“Game changer” IDS NXT

What was the exact task of the project?

The project's goal was to develop robots that could play the German board game "Mühle" (Mill) geographically independent. This means that one robot cell in Kempten (Germany) and another in Salzburg (Austria) could play against each other. We achieved this by using a vision system to detect changes on the game board. The intelligent IDS NXT camera was an essential component of this system.

What challenges did your team face during the project work?

The initial situation was to replace an existing Raspberry Pi camera with an industrial camera. We also needed to select a suitable image processing algorithm, lighting, and camera installation position. Additionally, we had to find a method to equalise the image for an HMI (Human Machine Interface that allows users to communicate with machines), as we installed the camera at an angle but required a top-down view for the user interface. Overall, the integration of the camera into the existing robot system was a significant challenge.

What was the specific task of the vision system in your application?

The vision system's task was to detect changes on the game board reliably and safely. As engineers and not software developers, we also intended a system that is user-friendly and easy to use. The camera needed to be suitable for industrial use and ideally innovative or state-of-the-art. In addition, we wanted the image processing to be done using artificial intelligence. However, since our target group was not necessarily composed of AI experts, we needed to make sure also the AI application was easy to handle and understandable.

Why did you choose IDS camera technology for the project?

The IDS NXT system was ideal for our project because it met all our requirements. The first and most important factor was the IDS focus on reducing the barrier of using artificial intelligence in real applications, making it user-friendly and accessible to engineers like us who are not software developers. Furthermore, we did not require additional computing resources for image processing, making it easy to integrate into our existing system.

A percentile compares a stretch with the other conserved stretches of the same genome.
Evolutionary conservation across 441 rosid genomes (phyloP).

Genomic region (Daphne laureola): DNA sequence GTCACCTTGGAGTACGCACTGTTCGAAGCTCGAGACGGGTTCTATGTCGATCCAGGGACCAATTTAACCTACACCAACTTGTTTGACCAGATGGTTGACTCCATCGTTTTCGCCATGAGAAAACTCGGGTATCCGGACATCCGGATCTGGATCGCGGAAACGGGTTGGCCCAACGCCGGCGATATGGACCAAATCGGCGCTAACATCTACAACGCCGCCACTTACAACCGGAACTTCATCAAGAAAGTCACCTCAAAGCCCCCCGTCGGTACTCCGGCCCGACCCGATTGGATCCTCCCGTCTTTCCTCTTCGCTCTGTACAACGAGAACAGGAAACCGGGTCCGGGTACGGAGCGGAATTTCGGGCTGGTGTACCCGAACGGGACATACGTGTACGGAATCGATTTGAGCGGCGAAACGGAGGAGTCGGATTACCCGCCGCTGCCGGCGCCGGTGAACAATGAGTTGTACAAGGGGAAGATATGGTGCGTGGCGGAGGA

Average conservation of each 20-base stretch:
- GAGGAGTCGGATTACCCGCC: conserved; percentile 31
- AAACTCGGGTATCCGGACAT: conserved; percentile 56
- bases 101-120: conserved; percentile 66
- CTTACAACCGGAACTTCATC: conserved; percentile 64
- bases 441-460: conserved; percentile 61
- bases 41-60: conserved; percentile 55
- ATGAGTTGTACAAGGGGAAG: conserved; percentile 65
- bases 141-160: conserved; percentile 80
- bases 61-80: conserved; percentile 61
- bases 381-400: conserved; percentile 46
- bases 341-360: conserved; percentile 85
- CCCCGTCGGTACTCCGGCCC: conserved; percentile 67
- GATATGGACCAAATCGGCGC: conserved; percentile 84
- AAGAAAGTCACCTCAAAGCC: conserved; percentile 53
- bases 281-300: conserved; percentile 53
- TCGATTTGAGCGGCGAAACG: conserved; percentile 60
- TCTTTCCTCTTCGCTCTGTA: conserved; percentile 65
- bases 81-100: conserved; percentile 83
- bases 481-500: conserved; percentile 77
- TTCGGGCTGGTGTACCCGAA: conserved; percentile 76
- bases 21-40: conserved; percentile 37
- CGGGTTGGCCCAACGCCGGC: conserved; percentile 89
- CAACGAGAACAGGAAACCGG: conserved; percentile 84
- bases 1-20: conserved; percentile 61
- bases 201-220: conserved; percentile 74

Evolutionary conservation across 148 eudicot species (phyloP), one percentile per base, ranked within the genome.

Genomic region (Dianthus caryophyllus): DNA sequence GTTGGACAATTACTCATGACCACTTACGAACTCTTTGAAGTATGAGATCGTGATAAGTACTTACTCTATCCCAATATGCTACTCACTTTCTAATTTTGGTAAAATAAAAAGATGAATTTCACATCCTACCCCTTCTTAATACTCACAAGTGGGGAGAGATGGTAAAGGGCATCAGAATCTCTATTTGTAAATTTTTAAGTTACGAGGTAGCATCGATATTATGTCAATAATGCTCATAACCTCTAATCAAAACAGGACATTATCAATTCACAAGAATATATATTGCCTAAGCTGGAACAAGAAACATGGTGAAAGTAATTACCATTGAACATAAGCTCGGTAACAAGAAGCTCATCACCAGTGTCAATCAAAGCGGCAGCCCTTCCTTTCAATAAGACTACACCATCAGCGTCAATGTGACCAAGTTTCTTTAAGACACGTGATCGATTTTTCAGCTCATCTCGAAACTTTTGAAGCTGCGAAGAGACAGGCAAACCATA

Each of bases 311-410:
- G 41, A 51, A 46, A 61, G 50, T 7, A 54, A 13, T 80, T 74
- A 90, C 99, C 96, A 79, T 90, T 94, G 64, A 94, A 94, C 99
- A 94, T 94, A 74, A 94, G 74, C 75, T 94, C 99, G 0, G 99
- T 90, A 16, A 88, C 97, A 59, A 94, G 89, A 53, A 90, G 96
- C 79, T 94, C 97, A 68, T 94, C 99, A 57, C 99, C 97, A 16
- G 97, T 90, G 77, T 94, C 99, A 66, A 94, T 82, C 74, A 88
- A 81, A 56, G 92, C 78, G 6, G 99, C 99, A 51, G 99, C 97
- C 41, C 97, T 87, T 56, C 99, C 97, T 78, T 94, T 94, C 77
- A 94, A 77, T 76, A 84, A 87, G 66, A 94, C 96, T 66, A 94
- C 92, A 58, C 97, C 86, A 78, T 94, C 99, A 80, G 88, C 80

Everything runs on the camera itself, so no additional processing unit is required.

— Marco Ullrich, Kempten University of Applied Sciences —

We want to offer our users the best vision experience. This is why we focus on easy to use camera technology with the motto “it's so easy”. Could you explain why the IDS NXT system was easy to use?

As I previously mentioned, I am an engineer, not a software developer. However, I was able to work with AI and neural networks for image processing through the IDS NXT system. It does not require any large investments in computing resources for image processing since everything happens on the camera device itself, eliminating the need for any additional processing unit. This made it incredibly easy to integrate the system into our existing setup.

Can you tell us about the interface used by the IDS camera to communicate with your project environment?

We have explored several options to communicate with the IDS camera, including the REP interface and the cockpit software. However, we ultimately decided to leverage the OPC UA protocol because it is the standard communication method in our system. We connected the camera to our PLC via an Ethernet cable through a switch.